Major trials will begin this weekend of an antibody cocktail that scientists hope will protect people against Covid-19 and could be swiftly used in care homes or on cruise ships in the event of an outbreak.
A UK volunteer will be given the first dose of a drug that is expected to give vulnerable people immediate protection. The jab into the muscle of the arm takes effect straight away and could last for six months to a year. If it works as well as scientists predict, it could be used to protect those who cannot be given vaccines because of their state of health.
The drug, which is moving into large-scale phase 3 trials in the UK, is made by AstraZeneca, the same pharmaceutical company that has partnered with Oxford University to develop a vaccine. The Oxford/AstraZeneca vaccine is the UK government’s biggest hope for a mass vaccination campaign next year. The UK has pre-ordered 100m doses but unlike rival vaccination trials from Pfizer/BioNTech and Moderna, the company has not yet published any efficacy results.
Asked whether the vaccine would be ready to use by the end of 2020, Sir Mene Pangalos, executive vice president of biopharmaceuticals R&D at AstraZeneca, said: “We are on track to still have data before the end of the year or before Christmas. I think we’re still hoping that we might be able to dose, if we show that the vaccine is safe and effective, towards the end of the year.”
Pangalos said the antibody drug would be almost like a passive vaccination. “Now that’s important because obviously there’s going to be a significant number of people even in a world where vaccines are highly effective that will not respond to vaccines, or in fact will not take vaccines and so having monoclonal antibodies as potential therapeutics I think is also important.”
Monoclonal antibodies are produced in the lab and can enhance the response of the immune system to an invading virus. The phase 3 trial launching at the weekend will recruit 5,000 patients globally to evaluate the safety and effectiveness of the long-acting antibodies. There will be nine sites in the UK with 1,000 patients, half of whom will have the trial drug and the other half a placebo.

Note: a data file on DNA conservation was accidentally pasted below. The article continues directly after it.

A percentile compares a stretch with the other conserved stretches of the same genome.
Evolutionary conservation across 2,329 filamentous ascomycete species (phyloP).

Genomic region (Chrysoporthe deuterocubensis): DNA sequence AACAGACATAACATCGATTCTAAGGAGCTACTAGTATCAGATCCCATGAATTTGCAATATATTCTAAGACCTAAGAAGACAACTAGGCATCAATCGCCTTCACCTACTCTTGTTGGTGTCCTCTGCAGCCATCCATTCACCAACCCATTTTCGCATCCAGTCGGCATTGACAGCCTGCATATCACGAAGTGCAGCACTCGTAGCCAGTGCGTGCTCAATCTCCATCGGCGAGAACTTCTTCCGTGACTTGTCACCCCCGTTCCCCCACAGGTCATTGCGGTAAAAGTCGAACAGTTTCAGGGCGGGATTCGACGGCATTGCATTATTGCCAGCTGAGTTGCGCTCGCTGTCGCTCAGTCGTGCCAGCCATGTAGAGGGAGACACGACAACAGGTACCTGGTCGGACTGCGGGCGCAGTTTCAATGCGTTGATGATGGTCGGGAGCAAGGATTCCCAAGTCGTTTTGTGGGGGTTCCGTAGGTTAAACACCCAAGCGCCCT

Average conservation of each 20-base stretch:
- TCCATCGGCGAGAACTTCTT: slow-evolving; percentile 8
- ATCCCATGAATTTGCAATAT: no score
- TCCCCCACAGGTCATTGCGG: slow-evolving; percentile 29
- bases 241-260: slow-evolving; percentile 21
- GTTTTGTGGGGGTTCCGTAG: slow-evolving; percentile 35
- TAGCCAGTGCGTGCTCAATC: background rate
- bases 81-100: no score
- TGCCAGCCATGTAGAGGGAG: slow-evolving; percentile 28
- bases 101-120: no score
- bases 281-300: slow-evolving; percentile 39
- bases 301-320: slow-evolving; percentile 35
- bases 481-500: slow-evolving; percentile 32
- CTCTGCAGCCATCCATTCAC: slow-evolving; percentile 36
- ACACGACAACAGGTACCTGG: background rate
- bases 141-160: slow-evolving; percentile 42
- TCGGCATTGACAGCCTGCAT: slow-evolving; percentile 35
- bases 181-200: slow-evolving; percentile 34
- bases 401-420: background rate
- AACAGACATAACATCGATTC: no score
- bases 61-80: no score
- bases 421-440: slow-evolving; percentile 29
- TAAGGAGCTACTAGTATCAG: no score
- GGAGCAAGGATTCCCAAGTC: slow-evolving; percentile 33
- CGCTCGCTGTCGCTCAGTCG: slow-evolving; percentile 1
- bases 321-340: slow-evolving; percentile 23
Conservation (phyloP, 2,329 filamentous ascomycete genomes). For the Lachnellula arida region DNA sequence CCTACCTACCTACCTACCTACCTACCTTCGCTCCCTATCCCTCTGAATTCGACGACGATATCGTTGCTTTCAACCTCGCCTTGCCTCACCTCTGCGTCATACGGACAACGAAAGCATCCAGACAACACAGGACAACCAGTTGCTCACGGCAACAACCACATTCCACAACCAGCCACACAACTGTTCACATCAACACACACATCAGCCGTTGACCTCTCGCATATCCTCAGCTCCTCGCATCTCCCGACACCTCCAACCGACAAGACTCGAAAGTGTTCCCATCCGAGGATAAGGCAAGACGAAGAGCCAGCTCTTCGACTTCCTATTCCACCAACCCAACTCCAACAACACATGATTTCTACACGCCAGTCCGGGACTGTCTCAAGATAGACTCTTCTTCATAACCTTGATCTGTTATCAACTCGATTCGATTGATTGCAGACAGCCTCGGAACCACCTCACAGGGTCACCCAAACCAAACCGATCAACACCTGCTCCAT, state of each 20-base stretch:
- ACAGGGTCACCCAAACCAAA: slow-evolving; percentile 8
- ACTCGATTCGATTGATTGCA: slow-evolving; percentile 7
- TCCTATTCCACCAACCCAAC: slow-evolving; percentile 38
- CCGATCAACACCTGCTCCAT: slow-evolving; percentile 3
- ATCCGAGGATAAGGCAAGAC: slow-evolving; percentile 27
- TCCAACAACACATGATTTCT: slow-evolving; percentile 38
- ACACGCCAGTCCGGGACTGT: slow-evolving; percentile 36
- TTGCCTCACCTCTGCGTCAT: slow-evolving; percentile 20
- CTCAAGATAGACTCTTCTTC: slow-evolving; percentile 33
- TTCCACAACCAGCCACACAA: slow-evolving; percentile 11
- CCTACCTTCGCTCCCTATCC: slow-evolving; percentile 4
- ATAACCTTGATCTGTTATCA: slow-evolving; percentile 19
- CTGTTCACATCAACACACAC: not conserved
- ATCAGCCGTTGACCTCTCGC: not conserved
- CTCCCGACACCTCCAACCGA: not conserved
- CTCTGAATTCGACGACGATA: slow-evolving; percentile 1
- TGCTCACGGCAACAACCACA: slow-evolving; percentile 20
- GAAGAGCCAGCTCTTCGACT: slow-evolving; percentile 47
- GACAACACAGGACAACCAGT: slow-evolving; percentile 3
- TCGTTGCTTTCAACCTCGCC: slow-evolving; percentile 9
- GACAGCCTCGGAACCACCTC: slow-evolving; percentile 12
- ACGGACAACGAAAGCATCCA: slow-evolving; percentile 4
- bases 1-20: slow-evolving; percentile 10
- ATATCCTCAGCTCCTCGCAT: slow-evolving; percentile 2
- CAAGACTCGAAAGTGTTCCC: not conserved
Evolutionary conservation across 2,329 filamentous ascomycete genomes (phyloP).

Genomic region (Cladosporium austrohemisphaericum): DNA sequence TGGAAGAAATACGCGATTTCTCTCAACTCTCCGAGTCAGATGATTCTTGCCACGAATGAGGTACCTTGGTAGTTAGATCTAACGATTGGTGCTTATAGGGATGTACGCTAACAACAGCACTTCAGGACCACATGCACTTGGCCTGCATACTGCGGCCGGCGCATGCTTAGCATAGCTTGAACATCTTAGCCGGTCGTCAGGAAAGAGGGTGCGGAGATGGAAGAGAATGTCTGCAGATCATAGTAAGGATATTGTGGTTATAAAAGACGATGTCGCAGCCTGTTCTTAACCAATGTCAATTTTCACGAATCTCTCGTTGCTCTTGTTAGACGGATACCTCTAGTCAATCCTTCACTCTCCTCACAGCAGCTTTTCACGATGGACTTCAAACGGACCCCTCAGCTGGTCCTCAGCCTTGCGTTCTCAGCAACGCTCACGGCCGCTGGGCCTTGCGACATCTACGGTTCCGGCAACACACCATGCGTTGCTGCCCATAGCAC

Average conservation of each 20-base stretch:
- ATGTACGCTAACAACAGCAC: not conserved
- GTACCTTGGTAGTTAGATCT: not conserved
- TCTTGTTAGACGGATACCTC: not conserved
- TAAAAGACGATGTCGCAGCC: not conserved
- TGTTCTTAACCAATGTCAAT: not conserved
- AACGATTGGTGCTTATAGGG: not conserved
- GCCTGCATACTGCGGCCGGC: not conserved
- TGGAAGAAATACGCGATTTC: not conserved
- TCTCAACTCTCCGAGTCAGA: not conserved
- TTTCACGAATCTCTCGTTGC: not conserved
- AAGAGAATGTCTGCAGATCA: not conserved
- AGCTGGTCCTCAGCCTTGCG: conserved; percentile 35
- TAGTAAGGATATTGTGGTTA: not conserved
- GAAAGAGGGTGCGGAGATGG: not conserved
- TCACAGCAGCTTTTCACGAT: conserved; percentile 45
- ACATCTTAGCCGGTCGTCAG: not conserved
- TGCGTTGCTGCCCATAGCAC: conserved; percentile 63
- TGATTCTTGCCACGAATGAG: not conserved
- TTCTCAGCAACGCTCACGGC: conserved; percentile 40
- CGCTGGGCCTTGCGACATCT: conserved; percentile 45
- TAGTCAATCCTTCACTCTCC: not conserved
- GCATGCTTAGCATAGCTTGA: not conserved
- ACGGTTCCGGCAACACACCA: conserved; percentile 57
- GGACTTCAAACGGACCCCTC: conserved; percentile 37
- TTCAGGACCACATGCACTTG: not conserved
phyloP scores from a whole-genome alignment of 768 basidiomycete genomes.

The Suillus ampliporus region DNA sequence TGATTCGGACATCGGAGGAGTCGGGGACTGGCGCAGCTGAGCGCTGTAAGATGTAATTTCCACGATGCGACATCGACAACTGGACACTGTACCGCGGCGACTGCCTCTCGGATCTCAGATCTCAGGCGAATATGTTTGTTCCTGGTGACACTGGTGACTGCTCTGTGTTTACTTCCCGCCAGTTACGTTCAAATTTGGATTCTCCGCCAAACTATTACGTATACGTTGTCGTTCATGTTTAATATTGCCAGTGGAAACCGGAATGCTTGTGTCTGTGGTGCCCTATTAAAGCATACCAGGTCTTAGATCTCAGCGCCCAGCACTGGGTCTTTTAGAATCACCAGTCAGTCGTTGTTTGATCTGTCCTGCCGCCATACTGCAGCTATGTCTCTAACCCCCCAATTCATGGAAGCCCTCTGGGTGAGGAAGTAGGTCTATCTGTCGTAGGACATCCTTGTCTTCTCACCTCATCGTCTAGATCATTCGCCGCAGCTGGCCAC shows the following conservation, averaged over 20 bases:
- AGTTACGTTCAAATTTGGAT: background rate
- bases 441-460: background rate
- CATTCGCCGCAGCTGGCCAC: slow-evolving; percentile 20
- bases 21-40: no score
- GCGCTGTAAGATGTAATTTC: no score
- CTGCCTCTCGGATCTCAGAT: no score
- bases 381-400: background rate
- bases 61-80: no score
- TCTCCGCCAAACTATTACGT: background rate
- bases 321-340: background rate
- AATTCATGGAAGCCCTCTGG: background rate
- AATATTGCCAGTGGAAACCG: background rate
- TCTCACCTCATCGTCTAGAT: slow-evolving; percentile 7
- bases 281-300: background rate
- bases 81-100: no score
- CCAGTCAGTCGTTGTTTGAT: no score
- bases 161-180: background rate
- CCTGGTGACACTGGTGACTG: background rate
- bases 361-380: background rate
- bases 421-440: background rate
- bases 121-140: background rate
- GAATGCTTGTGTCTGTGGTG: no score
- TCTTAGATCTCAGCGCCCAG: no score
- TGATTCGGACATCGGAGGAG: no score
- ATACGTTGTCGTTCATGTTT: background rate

The UK trial will test whether the drug is protective for people without Covid infection. Later trials will look to see whether it can help in an outbreak in a care home, before anyone knows whether they are infected. It will also be tested at a later date as a treatment in early stage Covid disease.
Kate Bingham, head of the UK vaccines taskforce, said the drug was “part of our portfolio to protect the whole UK”. The UK has a provisional order for 1m doses.
Vaccines typically take six weeks to work and but this would protect people immediately.
“Vaccines work in people who have a functional immune system and if you’re immunosuppressed and you’re going through bone marrow transplants or treatments that actually reduce your ability to mount an immune response, then this is basically the only current way of providing that short term passive immunity,” she said.
The cost, however, is high. Two companies, Regeneron and Eli Lilly, that have produced antibody cocktails for treating people in hospitals, set their prices at $600 (£451) to $1,000 a dose. The numbers of people who would be given the antibody cocktail instead of a vaccine were relatively small, said Pangalos. “It’s millions of doses, versus billions,” he said.